As I sat in an outdoor area I overheard an argument between a teenage boy and his mother. The son refused to do what his mother asked. After shouting back and forth at each other for a few minutes, the mother ended the encounter by yelling “F____ you, Kevin!” and storming away. I was pretty unsettled. Surely a decade ago when Kevin was a cherub-faced little boy being tucked in at night, his mother could never have conceived of this exchange. How had things deteriorated so badly?
As a mother of three teens and a tween, I can vouch for the teen years as times of sudden conflict over unexpected topics. But these episodes don’t have to conclude with civility lying bleeding in the gutter. Civility, the practice of treating others with kindness and respect, is foundational to society and the Christian home. Why? Because it lives out the Great Command. When Christ admonished us to love our neighbors as ourselves he pointed us toward not just fair but preferential treatment of others. We want others to treat us better than we deserve. So we should treat others that way. However, as parents we sometimes forget to regard our children as our neighbors. And we end up like Kevin and his mother.
We tell each other to expect such uncivil exchanges during the teen years. What parent of small children hasn’t been warned, “Just wait until they’re teenagers”? But this is precisely the problem: too many parents wait until the teenage years to realize the importance of civility, understanding its value only as we watch it walk out the door.
Fluent in Contempt
Civil children come from civil environments. Many parents feel free to speak to their children with a level of incivility they would not use with anyone else they know. They bark orders. They raise their voices. They use sarcasm and contempt: “Seriously? That’s how you cleaned your room?” They poison civil language with contemptuous tone: “Ryan, please put your shoes on.” They patronize. They roll their eyes and sigh. They construct a cocktail of word choice, tone, and body language that they would not serve to a co-worker, friend, or stranger on the street. And then they serve it liberally to an under-aged consumer, the smallest neighbor they are called to love preferentially: their own child. Yet they are shocked to end up with an adolescent fluent in the language of contempt.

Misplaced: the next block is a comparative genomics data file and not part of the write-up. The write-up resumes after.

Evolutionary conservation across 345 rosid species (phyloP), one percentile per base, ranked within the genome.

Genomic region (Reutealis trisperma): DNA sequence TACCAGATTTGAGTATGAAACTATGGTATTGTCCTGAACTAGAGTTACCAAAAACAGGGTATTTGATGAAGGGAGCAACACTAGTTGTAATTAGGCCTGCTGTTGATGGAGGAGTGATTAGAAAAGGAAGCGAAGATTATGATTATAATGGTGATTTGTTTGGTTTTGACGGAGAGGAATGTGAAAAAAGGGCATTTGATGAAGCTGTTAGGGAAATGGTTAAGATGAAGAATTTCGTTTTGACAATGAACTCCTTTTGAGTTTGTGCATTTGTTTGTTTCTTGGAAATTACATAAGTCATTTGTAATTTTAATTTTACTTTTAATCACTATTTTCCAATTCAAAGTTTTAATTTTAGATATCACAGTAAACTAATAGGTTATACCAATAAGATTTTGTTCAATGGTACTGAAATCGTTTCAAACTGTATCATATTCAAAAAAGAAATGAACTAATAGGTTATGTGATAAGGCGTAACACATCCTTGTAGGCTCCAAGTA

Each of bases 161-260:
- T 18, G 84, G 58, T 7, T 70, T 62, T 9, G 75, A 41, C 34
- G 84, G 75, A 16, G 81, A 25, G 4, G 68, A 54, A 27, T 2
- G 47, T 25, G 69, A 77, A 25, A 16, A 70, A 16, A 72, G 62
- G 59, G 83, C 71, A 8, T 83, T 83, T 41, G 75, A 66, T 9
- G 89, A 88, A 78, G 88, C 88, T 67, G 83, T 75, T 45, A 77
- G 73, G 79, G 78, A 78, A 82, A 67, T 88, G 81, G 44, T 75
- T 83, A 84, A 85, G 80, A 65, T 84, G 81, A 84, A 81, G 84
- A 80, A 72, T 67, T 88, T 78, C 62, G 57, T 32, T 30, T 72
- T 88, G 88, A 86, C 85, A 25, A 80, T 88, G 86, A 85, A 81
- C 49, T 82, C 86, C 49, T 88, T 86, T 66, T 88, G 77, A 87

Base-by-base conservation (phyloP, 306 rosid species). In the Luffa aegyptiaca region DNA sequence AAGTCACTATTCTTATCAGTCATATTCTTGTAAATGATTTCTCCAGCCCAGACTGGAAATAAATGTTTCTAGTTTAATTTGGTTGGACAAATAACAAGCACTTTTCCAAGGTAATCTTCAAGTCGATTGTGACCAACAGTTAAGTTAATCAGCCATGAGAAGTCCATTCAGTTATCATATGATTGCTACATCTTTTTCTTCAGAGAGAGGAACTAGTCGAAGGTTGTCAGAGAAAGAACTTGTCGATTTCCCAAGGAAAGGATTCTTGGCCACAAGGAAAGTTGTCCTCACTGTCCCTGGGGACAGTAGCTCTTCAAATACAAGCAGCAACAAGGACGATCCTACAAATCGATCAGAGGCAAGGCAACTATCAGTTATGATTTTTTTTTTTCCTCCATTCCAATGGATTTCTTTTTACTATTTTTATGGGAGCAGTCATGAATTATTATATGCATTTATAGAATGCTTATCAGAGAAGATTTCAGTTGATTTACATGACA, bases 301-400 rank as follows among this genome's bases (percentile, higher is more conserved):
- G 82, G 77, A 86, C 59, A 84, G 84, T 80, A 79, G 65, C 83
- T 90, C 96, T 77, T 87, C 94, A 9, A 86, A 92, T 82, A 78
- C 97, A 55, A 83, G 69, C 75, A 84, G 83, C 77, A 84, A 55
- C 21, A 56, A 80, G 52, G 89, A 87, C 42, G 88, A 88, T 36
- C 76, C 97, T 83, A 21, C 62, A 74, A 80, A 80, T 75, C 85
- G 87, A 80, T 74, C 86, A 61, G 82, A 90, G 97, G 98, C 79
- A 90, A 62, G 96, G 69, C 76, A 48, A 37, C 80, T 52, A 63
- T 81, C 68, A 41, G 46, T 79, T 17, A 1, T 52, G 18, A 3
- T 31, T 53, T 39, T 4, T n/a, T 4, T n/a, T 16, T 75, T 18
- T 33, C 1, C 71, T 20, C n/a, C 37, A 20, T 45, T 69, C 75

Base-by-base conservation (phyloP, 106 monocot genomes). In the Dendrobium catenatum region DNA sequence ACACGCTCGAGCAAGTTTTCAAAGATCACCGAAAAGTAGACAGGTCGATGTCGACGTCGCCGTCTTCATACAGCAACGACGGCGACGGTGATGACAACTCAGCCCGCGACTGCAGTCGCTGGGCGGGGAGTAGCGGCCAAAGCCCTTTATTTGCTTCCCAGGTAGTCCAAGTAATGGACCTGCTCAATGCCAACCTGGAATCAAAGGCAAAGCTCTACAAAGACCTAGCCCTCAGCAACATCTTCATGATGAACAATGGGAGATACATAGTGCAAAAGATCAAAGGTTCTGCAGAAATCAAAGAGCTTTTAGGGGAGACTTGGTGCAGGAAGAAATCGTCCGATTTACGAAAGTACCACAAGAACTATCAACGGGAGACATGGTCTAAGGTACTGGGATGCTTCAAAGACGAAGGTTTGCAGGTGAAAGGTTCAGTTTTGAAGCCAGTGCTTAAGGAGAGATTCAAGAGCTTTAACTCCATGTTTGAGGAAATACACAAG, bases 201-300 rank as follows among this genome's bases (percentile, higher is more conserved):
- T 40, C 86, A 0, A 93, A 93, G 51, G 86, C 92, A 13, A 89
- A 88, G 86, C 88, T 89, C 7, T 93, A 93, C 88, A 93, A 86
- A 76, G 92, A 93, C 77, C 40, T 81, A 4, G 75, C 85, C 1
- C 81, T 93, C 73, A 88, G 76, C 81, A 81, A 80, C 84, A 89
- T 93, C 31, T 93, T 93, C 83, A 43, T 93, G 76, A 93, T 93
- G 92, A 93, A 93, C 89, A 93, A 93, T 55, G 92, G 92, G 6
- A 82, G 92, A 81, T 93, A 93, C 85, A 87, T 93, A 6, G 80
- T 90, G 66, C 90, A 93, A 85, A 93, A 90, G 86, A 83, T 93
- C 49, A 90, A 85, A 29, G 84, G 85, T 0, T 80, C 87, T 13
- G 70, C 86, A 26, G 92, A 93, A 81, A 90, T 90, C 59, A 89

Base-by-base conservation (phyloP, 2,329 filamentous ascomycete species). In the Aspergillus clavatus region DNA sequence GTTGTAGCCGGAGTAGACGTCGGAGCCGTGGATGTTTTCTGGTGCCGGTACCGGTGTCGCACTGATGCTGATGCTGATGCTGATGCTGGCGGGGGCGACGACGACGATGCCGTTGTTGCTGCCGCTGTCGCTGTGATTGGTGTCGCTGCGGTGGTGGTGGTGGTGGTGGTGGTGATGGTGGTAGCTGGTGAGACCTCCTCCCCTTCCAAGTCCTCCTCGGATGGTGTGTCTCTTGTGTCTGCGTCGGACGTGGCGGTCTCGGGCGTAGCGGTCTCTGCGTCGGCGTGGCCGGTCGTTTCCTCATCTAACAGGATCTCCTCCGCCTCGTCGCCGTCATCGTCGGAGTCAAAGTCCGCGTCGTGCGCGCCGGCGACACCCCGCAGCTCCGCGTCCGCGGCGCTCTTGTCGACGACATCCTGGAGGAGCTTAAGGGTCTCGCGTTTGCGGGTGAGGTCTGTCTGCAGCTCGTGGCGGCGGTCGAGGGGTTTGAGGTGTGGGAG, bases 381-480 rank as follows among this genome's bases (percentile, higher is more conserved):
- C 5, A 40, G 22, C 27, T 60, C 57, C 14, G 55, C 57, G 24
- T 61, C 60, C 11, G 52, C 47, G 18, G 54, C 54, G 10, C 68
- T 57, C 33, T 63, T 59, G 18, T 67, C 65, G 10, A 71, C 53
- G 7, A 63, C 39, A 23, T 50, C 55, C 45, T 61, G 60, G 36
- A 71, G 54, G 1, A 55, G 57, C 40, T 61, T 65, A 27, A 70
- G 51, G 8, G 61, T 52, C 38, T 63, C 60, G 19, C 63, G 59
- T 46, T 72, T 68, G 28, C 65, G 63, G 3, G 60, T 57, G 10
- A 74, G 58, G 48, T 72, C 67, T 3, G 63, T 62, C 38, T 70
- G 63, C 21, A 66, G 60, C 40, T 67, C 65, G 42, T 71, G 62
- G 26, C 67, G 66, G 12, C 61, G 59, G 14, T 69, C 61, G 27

Many of us have wrongly defined our homes as places where parents should be respected instead of places where everyone should be respected. Children do not hold equal authority in the home, but they do hold equal personhood and dignity. They bear the image of God every bit as much as their mothers and fathers. As such, they deserve kind words, level tone, and neutral body language. Even when they disobey. Children consistently treated with respect are far more likely to treat their parents with respect, no matter their stage of life.
Parents of young children, look toward the adolescent years by asking yourself some critical questions now:
- Do I address my child with kindness and respect, even in conflict?
- Do I use my tone and body language to communicate civility or contempt?
- Do I guard my child’s exposure to media sources that model uncivil exchanges between children and adults?
- Do I teach my child that civil words are not merely “magic words” that achieve a desired result, but are “moral words” that obey the Great Command of preferential love?
Parents of uncivil adolescents, ask yourself the same questions. It is never too late to start doing the right thing. You may not be able to rein in your adolescent’s incivility, but you will begin to obediently model preferential love toward him and to live at peace with him as far as it is possible.